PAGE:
Pilot ENS Lowell H. Conrow, USNR
AMM2 Emory P. Reeder, USNR
AMM3 Rovert R. Turner, USNR
AMM3 Joseph W. Tihero, USNR
AMM3 Donald H. Rule, USNR
AMM3 Lionel T. Plouffe, USNR

MishapsMISHAPs: 15 MAY 45 A/C: PBM-5 Marina

UPDATE "...The Stumpf Affair & The Changing Culture of the U.S. Navy by RADM Clarence A. 'Mark' Hill Jr. USN (Ret.) - Copyright 1 April 2003..." WebSite: The New Totalitarians http://www.newtotalitarians.com/TheBobStumpfAffair.html [19DEC2005]

To many who have not themselves been exposed to the exigencies of rescue efforts in a combat environment, the idea that a possible failure in accomplishment could lead to thoughts of suicide, as author Amy Yarsinske speculated, may be seen as stretching a point. The fact of the matter is that rescue and/or recovery of wounded is part and parcel of what U.S. military people are trained for. Two examples are cited.

On 15 May, 1945, USS RAY (SS271), on her 7th war patrol en route to her assigned area in the Yellow Sea, was proceeding submerged headed northeast off the west coast of Kyushu. Surfacing just after dark, and quite by chance as RAY's Communication & Gunnery officer, I had stepped into the radio-shack prior to taking the watch on the bridge as scheduled. A new VHF frequency had been established for aircraft in distress to use when well within enemy waters in an attempt to contact a friendly submarine, but submarines were not required to guard it on a continuous basis. Upon tuning it in a faint call for help was heard from a Martin PBM "Mariner" patrol bomber. Establishing verbal contact the lead patrol plane commander reported that one of their squadron aircraft that had been downed by Japanese fighters, had survivors in the water clinging to their life rafts in heavy seas and appealed for help. Reported this to the bridge then in the process of being cleared, diving again to avoid a fast closing aircraft contact subsequently identified as friendly by IFF and the PBM with whom I had made contact.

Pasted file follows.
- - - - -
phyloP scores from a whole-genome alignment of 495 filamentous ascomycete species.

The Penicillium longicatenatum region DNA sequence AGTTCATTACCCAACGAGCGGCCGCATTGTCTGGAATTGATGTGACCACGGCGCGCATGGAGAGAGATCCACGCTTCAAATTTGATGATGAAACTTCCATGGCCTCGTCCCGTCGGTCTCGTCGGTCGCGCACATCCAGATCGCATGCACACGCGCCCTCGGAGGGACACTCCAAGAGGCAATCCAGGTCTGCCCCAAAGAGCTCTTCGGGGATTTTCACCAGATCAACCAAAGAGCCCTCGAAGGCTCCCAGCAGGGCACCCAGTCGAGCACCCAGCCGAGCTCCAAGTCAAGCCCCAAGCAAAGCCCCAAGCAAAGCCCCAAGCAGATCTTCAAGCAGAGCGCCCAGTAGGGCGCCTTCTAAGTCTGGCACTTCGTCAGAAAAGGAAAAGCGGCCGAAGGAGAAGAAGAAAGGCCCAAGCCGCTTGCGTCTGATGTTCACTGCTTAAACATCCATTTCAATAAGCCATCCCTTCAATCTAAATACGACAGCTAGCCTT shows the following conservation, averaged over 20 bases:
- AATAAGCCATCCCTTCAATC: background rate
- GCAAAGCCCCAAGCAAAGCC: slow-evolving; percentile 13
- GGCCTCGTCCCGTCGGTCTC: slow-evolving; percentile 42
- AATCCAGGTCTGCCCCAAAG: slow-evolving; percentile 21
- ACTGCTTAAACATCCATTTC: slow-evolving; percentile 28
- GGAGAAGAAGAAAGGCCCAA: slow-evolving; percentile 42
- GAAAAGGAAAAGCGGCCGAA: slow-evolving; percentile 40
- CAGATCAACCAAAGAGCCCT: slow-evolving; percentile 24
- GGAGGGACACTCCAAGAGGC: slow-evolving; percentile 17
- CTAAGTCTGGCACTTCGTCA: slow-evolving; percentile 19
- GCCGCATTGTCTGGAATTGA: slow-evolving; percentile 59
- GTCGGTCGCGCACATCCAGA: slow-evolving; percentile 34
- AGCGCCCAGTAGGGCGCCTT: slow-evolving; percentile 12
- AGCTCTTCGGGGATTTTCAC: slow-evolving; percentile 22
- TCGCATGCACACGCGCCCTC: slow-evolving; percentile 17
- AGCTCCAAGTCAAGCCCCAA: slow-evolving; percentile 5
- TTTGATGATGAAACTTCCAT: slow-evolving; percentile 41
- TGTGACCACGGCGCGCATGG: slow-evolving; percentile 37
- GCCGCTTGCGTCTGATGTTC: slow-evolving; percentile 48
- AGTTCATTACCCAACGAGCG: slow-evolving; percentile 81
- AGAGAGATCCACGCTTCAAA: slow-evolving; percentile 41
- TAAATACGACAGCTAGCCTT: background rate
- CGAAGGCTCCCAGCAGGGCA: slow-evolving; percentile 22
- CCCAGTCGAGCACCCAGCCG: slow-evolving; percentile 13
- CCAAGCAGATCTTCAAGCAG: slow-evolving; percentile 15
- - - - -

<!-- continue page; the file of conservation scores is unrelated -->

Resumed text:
RAY's captain, Commander William T. Kinsella, USNA Class 1934, ordered his communicator to maintain contact with the lead PBM and relay instructions as he surfaced RAY and took the conn on the bridge. Survivors were 25 miles southwest of RAY's position, in mountainous seas, with a wind force of 20 knots. The lead PBM elected to remain over RAY while directing the second PBM to remain over survivors dropping flares as necessary to provide an aim point in the black night. With RAY making turns for 15 knots but recording only 8 knots over the ground with solid water coming over the bridge, with survivors drifting rapidly towards the rocks and with a reef between our position and the life rafts, Bill Kinsella knew that he had a tough job ahead. This was not helped when the defenses of Nagasaki were alerted by RAY's near approach some three hours after making initial contact and its coastal area lighted up with sweeping searchlights accompanied by warning flares.

Using their landing lights the two PBM's lighted the area of the rafts while RAY focused her searchlight on the survivors so that in his approach with the heavy sea running the Captain would not run them down while making a lee for their recovery by our rescue crew on deck. It was midnight and the survivors had been in the water at a temperature of 58 degrees since noon of that day. Already exhausted fighting wind and water coated with oil, much of which they had swallowed, none were in a condition to climb aboard RAY with the heavy seas sweeping over the deck without the help of our sailors, two of whom were swept overboard themselves but were quickly recovered. One survivor so exhausted he was almost lost but pulled up by the hands of the crew as Bill Kinsella closed on him with RAY then just 3,000 yards from the rocks.